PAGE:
Compare and contrast the main micro and macroeconomic theories of foreign direct investment. Referring to your home country (India) appraise which of these theories most accurately explains the pattern of foreign direct investment in recent years. Introduction Foreign direct investment (FDI) theories are modelled to provide an overview on the investor country or firm, the kind of investment, the reason to invest and in to which country should the investment be made. Importantly, the time and entry mode to the country where the investment is to take place should be considered.
Since the classical periods post World War II, FDI by countries into other countries increases and plays an important role in global economy. The theories that explain FDI also increase and criticisms done by renowned economists. The theories are based on either microeconomics or macroeconomic. This essay provides a comparative analysis of major macro and microeconomic FDI theories, and then highlights some of the theories that articulate with FDI patterns in India in the recent years. Macroeconomic and microeconomic theories of foreign direct investment (FDI)
Macroeconomic theories are country specific and touch on cross boundary factors that influence FDI. On the other hand, microeconomic theories are firm specific and touch on activities of individual firms which influence FDI. Macroeconomic theories of FDI include life cycle theory; and other macro-level theories based on capital market, exchange rates, economic geography, and dynamic macroeconomic theory a) The life cycle theory The life cycle theory was put forward by Raymond Vernon in 1966 and the theory measures the relationships between the market’s life cycle and FDI flows (Brada and Tomsik, 2009,).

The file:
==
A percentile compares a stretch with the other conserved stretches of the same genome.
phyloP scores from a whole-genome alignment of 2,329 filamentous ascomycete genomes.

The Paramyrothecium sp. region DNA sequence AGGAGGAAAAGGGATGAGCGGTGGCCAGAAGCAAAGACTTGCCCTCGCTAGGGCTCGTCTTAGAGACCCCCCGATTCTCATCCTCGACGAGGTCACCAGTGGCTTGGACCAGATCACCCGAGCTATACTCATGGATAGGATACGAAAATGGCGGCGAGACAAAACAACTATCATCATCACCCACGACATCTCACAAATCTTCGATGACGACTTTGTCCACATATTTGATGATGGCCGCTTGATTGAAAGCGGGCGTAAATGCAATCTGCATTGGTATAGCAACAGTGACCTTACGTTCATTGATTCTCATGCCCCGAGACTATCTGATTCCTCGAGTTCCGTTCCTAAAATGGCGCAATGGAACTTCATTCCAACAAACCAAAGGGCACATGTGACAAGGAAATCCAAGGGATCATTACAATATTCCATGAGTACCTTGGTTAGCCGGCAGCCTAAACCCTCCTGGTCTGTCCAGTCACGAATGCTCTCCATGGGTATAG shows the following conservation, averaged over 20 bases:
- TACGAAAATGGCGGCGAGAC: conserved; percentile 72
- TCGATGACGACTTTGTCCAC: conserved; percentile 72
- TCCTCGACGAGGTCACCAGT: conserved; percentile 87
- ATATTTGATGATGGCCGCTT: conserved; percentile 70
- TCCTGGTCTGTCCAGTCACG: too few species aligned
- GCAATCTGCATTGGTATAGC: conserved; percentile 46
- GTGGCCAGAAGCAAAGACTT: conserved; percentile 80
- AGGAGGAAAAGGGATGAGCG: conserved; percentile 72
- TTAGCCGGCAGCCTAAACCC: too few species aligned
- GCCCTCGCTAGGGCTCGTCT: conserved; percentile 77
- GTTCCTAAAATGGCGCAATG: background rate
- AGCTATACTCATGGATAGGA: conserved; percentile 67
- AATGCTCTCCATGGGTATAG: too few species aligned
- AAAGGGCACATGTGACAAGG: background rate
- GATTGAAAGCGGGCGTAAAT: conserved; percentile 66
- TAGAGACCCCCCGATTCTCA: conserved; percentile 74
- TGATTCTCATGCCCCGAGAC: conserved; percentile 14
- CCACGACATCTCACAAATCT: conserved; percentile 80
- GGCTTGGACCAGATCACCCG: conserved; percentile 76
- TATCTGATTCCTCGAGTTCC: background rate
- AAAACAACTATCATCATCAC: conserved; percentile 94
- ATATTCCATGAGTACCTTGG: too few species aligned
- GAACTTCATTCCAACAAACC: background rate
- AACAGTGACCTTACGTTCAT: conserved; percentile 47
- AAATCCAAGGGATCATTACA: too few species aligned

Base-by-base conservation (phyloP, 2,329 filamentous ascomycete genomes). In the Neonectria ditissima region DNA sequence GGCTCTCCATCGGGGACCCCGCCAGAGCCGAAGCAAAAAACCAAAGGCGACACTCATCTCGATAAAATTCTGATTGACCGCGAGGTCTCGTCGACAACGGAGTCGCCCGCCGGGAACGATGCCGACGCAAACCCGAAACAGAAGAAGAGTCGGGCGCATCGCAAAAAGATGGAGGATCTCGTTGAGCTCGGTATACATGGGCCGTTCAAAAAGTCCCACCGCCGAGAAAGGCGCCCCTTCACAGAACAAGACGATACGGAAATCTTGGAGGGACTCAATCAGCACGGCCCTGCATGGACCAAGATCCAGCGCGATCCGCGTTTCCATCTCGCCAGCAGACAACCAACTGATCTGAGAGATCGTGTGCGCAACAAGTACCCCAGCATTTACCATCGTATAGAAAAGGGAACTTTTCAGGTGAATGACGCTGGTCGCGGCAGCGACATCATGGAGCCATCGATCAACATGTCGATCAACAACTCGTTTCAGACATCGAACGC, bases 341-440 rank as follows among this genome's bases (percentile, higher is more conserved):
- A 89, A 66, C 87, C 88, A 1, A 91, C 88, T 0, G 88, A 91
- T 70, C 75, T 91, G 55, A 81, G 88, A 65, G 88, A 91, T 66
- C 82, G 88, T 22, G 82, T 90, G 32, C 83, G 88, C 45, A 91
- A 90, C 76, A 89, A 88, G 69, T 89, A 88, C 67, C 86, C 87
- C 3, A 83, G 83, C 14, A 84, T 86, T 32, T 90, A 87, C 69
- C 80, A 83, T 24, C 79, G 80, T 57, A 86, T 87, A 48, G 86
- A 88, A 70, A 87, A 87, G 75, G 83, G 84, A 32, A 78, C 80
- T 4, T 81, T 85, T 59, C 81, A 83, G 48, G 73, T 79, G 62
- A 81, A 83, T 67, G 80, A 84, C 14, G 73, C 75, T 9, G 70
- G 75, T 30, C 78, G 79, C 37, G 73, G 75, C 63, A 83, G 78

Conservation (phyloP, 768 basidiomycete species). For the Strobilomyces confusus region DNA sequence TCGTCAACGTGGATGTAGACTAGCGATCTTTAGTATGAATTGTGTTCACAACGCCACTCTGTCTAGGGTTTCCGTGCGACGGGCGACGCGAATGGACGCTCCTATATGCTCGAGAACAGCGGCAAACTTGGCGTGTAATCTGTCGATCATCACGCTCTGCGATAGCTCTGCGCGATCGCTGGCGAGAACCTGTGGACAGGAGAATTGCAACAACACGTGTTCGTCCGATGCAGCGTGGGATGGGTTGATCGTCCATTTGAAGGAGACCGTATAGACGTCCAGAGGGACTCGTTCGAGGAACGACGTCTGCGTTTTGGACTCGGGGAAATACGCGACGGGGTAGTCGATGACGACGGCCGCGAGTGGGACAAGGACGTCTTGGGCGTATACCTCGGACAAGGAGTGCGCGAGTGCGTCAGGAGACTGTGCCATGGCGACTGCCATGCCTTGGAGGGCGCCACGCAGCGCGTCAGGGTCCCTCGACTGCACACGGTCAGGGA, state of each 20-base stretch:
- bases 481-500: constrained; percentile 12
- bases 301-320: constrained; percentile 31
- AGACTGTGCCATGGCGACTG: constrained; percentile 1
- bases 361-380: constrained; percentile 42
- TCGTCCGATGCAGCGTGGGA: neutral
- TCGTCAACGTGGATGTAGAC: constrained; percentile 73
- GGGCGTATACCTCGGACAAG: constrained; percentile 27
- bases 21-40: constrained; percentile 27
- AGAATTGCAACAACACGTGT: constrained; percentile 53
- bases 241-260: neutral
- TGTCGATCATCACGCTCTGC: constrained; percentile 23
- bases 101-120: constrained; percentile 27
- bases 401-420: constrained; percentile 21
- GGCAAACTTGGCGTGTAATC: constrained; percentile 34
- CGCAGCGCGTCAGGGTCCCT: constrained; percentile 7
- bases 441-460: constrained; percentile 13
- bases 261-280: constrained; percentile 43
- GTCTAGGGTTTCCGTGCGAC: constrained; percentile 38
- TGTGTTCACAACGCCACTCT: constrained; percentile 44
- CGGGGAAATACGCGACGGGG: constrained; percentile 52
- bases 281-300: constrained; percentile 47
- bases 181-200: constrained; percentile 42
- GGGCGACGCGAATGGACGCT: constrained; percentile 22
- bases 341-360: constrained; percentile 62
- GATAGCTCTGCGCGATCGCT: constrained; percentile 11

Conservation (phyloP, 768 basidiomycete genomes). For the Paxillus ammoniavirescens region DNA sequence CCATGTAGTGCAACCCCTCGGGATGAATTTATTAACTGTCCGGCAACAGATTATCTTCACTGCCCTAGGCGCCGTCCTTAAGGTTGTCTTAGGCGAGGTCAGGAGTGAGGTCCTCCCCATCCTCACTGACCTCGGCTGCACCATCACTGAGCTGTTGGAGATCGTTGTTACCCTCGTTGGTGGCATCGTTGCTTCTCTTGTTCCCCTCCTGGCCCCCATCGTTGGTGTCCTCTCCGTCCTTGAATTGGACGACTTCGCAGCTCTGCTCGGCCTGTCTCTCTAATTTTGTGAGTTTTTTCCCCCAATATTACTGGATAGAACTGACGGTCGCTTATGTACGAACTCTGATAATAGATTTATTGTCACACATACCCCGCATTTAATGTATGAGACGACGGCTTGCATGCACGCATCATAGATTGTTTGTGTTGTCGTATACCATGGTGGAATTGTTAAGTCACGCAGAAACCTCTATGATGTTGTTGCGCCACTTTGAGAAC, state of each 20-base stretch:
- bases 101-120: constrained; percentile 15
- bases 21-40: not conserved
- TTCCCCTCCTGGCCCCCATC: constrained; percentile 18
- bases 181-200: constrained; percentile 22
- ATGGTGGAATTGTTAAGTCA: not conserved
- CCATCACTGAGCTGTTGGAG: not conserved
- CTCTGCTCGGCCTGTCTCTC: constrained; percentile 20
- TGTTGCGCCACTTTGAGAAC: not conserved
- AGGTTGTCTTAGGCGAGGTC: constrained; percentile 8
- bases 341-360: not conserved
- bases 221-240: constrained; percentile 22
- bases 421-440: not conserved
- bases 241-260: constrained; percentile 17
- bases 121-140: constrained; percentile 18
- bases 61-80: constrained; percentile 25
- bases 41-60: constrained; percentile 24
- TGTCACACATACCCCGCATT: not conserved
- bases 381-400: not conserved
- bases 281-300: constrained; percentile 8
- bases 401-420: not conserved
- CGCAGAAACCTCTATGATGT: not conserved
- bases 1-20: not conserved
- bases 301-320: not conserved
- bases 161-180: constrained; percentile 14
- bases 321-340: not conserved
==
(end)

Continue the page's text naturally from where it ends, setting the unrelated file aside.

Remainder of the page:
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The theory asserts that FDI is mostly experienced at maturity and decline phases. A typical life cycle model based on three phases of development was initially described by Terumoto Ozawa while analyzing economic development and competitiveness in determining the FDI inflows and outflows. Phase I of economic growth describes an underdeveloped country being targeted by foreign firms for investment. The motivating factor for FDI in this case is the availability of adequate but low labour costs. On the other hand, such a country has none or very limited FDI outflow.
The second phase of economic growth is characterized by growth of internal markets and increased standards of living. Labour costs start to rise and in turn motivate FDI outflow. The third phase of economic growth faces competition in innovation and market and technological factors motivate both FDI inflows and outflows. John Dunning also contributes to the life cycle theory by his five stage theory described as follows;-stage 1 features low FDI inflow although the advantage of the country are being discovered by foreign investors. Just like in Ozawa’s 3-phase theory, outgoing FDI is nil and internal firms lack specific advantages.
Stage 2 features an increase in FDI inflow, usually motivated by low labour costs, and an increase in standards of living attracts foreign investors further. Still, the FDI outflow is low. Stage 3 features a strong FDI inflow but which changes in nature due to increasing labour costs. FDI outflow begins to increase while domestic firms get stronger and position themselves competitively. Stage 4 features a strong FDI outflow that seeks advantages in countries abroad, while in stage 5, equilibrium between the outgoing and incoming FDI is reached, and investment decisions are thus based on trans-national corporations.
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